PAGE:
The Uses of Grammar

By Judith Rodby; W. Ross Winterowd | Go to book overview

CHAPTER 8
Nominals: Nouns and Noun
Phrases, Nonfinite Verbs

CHAPTER PREVIEW
Nouns are defined notionally, according to meaning; formally, according to such features as suffixes (e.g., with the suffix -ation, the verb consider becomes the noun consideration); and functionally, according to the ways in which they can be used in sentences, for example, as subject (Hogs eat slops) or as object (Farmers raise hogs).
Nouns of two types are described: common (e.g., apple, bird, charcoal) and proper (e.g., Austria, Baptist, Carla).
Nouns can be either singular (e.g., limit, mouse) or plural (e.g., limits, mice).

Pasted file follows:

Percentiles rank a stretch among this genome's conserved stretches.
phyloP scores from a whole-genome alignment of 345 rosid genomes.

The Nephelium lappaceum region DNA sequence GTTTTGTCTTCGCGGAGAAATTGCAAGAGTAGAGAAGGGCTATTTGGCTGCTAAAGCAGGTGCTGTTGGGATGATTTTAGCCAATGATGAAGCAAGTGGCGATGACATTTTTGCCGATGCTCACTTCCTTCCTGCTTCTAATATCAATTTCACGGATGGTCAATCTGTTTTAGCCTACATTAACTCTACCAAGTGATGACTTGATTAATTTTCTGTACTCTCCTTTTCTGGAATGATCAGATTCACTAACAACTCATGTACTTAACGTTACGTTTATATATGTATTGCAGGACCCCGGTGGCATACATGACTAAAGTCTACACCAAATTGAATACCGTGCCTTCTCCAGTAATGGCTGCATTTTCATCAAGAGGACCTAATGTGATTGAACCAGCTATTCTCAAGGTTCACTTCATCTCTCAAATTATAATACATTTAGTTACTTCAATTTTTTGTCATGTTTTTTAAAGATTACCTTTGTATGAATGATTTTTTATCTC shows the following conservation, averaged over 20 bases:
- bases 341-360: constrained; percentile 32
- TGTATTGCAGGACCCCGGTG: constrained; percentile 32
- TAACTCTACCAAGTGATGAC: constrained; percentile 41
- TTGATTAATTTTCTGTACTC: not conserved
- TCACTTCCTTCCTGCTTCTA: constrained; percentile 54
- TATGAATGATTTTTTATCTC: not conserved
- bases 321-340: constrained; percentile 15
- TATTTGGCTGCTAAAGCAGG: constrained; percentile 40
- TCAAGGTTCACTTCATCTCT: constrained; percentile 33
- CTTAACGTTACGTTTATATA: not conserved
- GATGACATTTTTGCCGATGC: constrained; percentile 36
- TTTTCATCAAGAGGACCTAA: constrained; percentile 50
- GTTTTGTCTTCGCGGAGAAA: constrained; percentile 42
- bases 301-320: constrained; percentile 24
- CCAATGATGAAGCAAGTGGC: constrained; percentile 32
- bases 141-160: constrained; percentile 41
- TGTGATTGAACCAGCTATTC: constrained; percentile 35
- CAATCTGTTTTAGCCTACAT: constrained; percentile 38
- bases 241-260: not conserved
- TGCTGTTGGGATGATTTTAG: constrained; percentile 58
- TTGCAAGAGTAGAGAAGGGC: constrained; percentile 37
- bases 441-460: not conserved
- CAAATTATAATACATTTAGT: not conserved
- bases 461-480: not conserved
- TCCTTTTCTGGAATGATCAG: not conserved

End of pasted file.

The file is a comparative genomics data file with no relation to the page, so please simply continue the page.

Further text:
Some nouns can normally be counted (e.g., one film, two films, three films) and some, depending on context, usually are considered noncount (e.g., rice, water).
Nouns are the heads of noun phrases; determiners are optional elements of noun phrases (e.g., the lesson, that concerto, these tickets.) Adjectives, also optional elements of noun phrases, may be placed between the determiner and the noun (e.g., the hard lesson, that beautiful concerto, these expensive tickets).
Present participles (gerunds) and infinitives can be used as nominals.

NOMINALS AND NOUN PHRASES

This chapter is the first of three dealing with nominals. The word nominal will be used for all structures that can function as subjects, objects (direct, indirect, objects of prepositions), and complements. In other words, a nominal is a noun or any word or phrase that can be substituted for a noun in function, the word noun denoting a form and nominal denoting a function. Take a close look at the following examples:

The wish seems strange.
That seems strange.
This seems strange.

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